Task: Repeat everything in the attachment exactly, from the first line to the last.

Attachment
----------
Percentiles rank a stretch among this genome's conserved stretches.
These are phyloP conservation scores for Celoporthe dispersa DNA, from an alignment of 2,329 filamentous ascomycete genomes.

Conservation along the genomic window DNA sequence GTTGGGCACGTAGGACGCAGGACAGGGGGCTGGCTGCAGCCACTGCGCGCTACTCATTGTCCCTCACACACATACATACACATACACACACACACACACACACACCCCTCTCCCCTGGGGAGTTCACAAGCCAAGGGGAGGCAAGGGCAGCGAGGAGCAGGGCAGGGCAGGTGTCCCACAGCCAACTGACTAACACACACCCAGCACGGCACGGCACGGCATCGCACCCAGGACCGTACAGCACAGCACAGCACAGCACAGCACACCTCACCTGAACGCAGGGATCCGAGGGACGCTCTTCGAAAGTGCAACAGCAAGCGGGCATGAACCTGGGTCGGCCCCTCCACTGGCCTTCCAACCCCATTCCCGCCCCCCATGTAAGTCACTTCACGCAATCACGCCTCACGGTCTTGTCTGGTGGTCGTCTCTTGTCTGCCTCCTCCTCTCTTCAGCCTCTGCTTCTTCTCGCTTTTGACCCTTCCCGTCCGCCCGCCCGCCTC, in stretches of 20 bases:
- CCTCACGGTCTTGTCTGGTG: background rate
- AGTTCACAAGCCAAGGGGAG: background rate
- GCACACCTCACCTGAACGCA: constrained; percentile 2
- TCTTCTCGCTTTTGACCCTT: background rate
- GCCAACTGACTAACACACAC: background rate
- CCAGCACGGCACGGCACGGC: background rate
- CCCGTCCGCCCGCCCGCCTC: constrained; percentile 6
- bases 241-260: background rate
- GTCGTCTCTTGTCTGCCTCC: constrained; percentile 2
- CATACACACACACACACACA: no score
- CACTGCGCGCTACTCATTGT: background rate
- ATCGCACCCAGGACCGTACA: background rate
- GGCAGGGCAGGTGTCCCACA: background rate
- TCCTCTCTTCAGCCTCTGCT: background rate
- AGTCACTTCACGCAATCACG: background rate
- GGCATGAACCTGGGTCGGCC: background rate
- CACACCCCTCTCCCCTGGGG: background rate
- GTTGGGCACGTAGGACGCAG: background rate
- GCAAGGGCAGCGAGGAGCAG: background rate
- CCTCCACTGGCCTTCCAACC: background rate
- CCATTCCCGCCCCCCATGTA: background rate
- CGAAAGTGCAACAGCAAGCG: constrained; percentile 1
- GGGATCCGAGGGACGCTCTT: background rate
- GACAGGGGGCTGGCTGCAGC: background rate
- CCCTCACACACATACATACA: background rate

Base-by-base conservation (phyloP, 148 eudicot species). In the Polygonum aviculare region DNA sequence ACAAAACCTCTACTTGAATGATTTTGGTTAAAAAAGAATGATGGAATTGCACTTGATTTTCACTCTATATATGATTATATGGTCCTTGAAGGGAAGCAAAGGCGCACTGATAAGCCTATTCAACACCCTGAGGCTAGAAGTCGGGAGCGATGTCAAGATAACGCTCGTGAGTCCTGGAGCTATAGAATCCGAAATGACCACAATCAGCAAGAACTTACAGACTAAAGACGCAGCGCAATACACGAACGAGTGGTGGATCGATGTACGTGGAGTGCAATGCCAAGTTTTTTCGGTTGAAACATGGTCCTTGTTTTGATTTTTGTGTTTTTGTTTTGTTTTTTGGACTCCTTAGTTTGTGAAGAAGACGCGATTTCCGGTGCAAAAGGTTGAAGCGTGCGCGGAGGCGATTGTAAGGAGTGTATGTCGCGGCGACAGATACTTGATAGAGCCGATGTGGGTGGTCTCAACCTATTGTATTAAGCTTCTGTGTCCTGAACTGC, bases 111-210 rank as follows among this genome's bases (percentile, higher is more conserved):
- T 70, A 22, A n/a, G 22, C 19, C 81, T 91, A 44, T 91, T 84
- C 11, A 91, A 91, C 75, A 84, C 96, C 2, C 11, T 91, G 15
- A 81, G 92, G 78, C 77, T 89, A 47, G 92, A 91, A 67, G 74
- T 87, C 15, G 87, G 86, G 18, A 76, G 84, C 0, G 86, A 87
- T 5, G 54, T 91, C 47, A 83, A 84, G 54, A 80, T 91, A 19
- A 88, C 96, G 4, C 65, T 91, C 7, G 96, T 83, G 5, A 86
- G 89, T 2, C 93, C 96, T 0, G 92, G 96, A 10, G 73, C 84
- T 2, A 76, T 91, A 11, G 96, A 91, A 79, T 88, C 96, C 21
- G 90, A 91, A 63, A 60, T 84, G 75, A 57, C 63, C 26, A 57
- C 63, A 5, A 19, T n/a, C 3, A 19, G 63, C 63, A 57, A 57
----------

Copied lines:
Percentiles rank a stretch among this genome's conserved stretches.
These are phyloP conservation scores for Celoporthe dispersa DNA, from an alignment of 2,329 filamentous ascomycete genomes.

Conservation along the genomic window DNA sequence GTTGGGCACGTAGGACGCAGGACAGGGGGCTGGCTGCAGCCACTGCGCGCTACTCATTGTCCCTCACACACATACATACACATACACACACACACACACACACACCCCTCTCCCCTGGGGAGTTCACAAGCCAAGGGGAGGCAAGGGCAGCGAGGAGCAGGGCAGGGCAGGTGTCCCACAGCCAACTGACTAACACACACCCAGCACGGCACGGCACGGCATCGCACCCAGGACCGTACAGCACAGCACAGCACAGCACAGCACACCTCACCTGAACGCAGGGATCCGAGGGACGCTCTTCGAAAGTGCAACAGCAAGCGGGCATGAACCTGGGTCGGCCCCTCCACTGGCCTTCCAACCCCATTCCCGCCCCCCATGTAAGTCACTTCACGCAATCACGCCTCACGGTCTTGTCTGGTGGTCGTCTCTTGTCTGCCTCCTCCTCTCTTCAGCCTCTGCTTCTTCTCGCTTTTGACCCTTCCCGTCCGCCCGCCCGCCTC, in stretches of 20 bases:
- CCTCACGGTCTTGTCTGGTG: background rate
- AGTTCACAAGCCAAGGGGAG: background rate
- GCACACCTCACCTGAACGCA: constrained; percentile 2
- TCTTCTCGCTTTTGACCCTT: background rate
- GCCAACTGACTAACACACAC: background rate
- CCAGCACGGCACGGCACGGC: background rate
- CCCGTCCGCCCGCCCGCCTC: constrained; percentile 6
- bases 241-260: background rate
- GTCGTCTCTTGTCTGCCTCC: constrained; percentile 2
- CATACACACACACACACACA: no score
- CACTGCGCGCTACTCATTGT: background rate
- ATCGCACCCAGGACCGTACA: background rate
- GGCAGGGCAGGTGTCCCACA: background rate
- TCCTCTCTTCAGCCTCTGCT: background rate
- AGTCACTTCACGCAATCACG: background rate
- GGCATGAACCTGGGTCGGCC: background rate
- CACACCCCTCTCCCCTGGGG: background rate
- GTTGGGCACGTAGGACGCAG: background rate
- GCAAGGGCAGCGAGGAGCAG: background rate
- CCTCCACTGGCCTTCCAACC: background rate
- CCATTCCCGCCCCCCATGTA: background rate
- CGAAAGTGCAACAGCAAGCG: constrained; percentile 1
- GGGATCCGAGGGACGCTCTT: background rate
- GACAGGGGGCTGGCTGCAGC: background rate
- CCCTCACACACATACATACA: background rate

Base-by-base conservation (phyloP, 148 eudicot species). In the Polygonum aviculare region DNA sequence ACAAAACCTCTACTTGAATGATTTTGGTTAAAAAAGAATGATGGAATTGCACTTGATTTTCACTCTATATATGATTATATGGTCCTTGAAGGGAAGCAAAGGCGCACTGATAAGCCTATTCAACACCCTGAGGCTAGAAGTCGGGAGCGATGTCAAGATAACGCTCGTGAGTCCTGGAGCTATAGAATCCGAAATGACCACAATCAGCAAGAACTTACAGACTAAAGACGCAGCGCAATACACGAACGAGTGGTGGATCGATGTACGTGGAGTGCAATGCCAAGTTTTTTCGGTTGAAACATGGTCCTTGTTTTGATTTTTGTGTTTTTGTTTTGTTTTTTGGACTCCTTAGTTTGTGAAGAAGACGCGATTTCCGGTGCAAAAGGTTGAAGCGTGCGCGGAGGCGATTGTAAGGAGTGTATGTCGCGGCGACAGATACTTGATAGAGCCGATGTGGGTGGTCTCAACCTATTGTATTAAGCTTCTGTGTCCTGAACTGC, bases 111-210 rank as follows among this genome's bases (percentile, higher is more conserved):
- T 70, A 22, A n/a, G 22, C 19, C 81, T 91, A 44, T 91, T 84
- C 11, A 91, A 91, C 75, A 84, C 96, C 2, C 11, T 91, G 15
- A 81, G 92, G 78, C 77, T 89, A 47, G 92, A 91, A 67, G 74
- T 87, C 15, G 87, G 86, G 18, A 76, G 84, C 0, G 86, A 87
- T 5, G 54, T 91, C 47, A 83, A 84, G 54, A 80, T 91, A 19
- A 88, C 96, G 4, C 65, T 91, C 7, G 96, T 83, G 5, A 86
- G 89, T 2, C 93, C 96, T 0, G 92, G 96, A 10, G 73, C 84
- T 2, A 76, T 91, A 11, G 96, A 91, A 79, T 88, C 96, C 21
- G 90, A 91, A 63, A 60, T 84, G 75, A 57, C 63, C 26, A 57
- C 63, A 5, A 19, T n/a, C 3, A 19, G 63, C 63, A 57, A 57